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Bleeding hearts and happy anniversaries

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Face it: Valentine's Day isn't necessarily the happiest of holidays for everybody. Sure, there's that mythological cherub who goes around piercing people's hearts with love-soaked golden arrows, but let's not forget those three ancient St. Valentines who were persecuted and martyred so that Hallmark would have a holiday to celebrate between National Blood Donor Month and St. Patrick's Day.

In other words, Valentine's Day can be as good a time as any for the blues. Which makes Friday an especially good time to catch Otis Taylor at the Crystola Roadhouse. Described by the New York Times as "one of those musicians who are too good to be famous," the Boulder-based Taylor is the most acclaimed trance-blues artist to come along since the late Junior Kimbrough, and justifiably so. With songs like "Coming with Crosses," "Lay on My Delta Bed," and "Sand Creek Massacre Mourning," count on him to see your blues and raise you a few more.

If you prefer a more conventional Chicago-style brand of blues, you can get a rollicking headstart on the holiday when Steady Rollin' Bob Margolin takes the stage at Ivywild this Wednesday. No stranger to our area — the former Muddy Waters guitarist's Vizztone label released local guitar prodigy Austin Young's debut album last year — Margolin will be joined by Denver harp player Al Chesis for an intimate evening of songs and storytelling.

Following up on last week's Rocky Mountain Highway news, the upstart Colorado Springs non-profit raised more than $10,000 from its Indiegogo fundraising campaign, which came to a close this past Sunday. Next up on the organization's agenda is booking shows for Meadowgrass, the Americana-inclined Memorial Day weekend festival whose 2013 performers included Blitzen Trapper, Anais Mitchell and Kristin Hersh.

Moving on to the more immediate future, two local music institutions have anniversaries on the horizon. On Friday, February 21, Sunshine Studios will be holding its 6th anniversary concert featuring Minneapolis industrial-rock band American Head Charge, along with openers Righteous Vendetta, Cathercist, SmackFactor, and The Dub Project. If you can't think of a gift, you can stream it online at justin.tv/sunshinestudioslive.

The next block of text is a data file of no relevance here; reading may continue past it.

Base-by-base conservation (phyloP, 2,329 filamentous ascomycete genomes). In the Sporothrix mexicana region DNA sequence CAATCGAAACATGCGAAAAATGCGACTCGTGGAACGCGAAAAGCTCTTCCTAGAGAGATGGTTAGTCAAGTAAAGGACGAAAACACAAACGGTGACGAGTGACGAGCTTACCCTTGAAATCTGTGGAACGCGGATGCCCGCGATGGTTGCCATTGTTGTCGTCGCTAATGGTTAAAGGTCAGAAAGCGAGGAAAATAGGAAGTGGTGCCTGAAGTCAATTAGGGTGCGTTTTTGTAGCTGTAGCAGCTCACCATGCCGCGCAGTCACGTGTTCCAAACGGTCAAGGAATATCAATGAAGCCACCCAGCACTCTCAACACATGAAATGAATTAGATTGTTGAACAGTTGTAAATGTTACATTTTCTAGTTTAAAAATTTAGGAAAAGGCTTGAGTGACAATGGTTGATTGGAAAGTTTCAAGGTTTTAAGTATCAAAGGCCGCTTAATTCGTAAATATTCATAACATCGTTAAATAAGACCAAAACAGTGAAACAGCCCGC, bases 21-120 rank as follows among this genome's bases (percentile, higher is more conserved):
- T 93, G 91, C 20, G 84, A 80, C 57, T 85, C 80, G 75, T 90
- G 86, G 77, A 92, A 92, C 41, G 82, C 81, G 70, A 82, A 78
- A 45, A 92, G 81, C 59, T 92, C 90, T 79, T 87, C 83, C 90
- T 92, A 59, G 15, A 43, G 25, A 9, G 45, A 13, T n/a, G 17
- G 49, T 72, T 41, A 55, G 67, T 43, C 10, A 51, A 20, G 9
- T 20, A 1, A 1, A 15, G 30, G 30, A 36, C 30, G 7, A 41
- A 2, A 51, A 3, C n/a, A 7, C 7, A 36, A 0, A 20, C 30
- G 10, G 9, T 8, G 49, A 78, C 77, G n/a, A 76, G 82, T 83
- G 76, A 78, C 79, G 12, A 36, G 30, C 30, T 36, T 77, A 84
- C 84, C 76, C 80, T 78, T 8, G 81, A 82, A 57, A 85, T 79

The following night, Zodiac will hold its annual masquerade ball to celebrate its third year as a music venue, performance space and downtown hipster hangout on the site of the old Rocket Room.

Meanwhile, those who prefer a lower-key environment will be pleased to know that the new Wild Goose Meeting House café and restaurant has added a full music menu to its offerings. I caught former Charlie Milo trio guitarist Ben Pratt there on Saturday, playing a set of "aggressive dinner music."

Actually, the musician's tone and volume suited the intimacy of the venue, something that can't always be said about performances at the similarly sized Rico's a block away. Pratt's original music also avoids supper-club cliches; even covers of Gnarls Barkley's "Crazy" and Foster the People's "Pumped Up Kicks" — thankfully sans whistling — sounded way better than they should on unaccompanied electric guitar.

Future Wild Goose bookings include indie-folk singer, songwriter and pianist Hillary Hand on February 22; rocksteady, reggae and ska band Mo Mungus on February 27; and Gypsy jazz band Mango fan Django on February 28.

And finally, local rock fans will want to keep February 22 open for "Up 'Til Dawn," a cancer benefit for Dawn Kelly, mother of Black Sheep security guy Monte Kelly. The Black Sheep fundraiser will feature a performance by resurrected post-rock instrumentalists Matterhorn, alt-metal excursions from last summer's Indy cover-story subjects Inelements, and sets by Autumn Creatures and Tiger Wine. Hearing some of Colorado Springs' best bands while supporting a worthy cause should make for a perfect Saturday night.

Send news, photos and music to reverb@csindy.com; follow our updates at tiny.cc/indyreverb.

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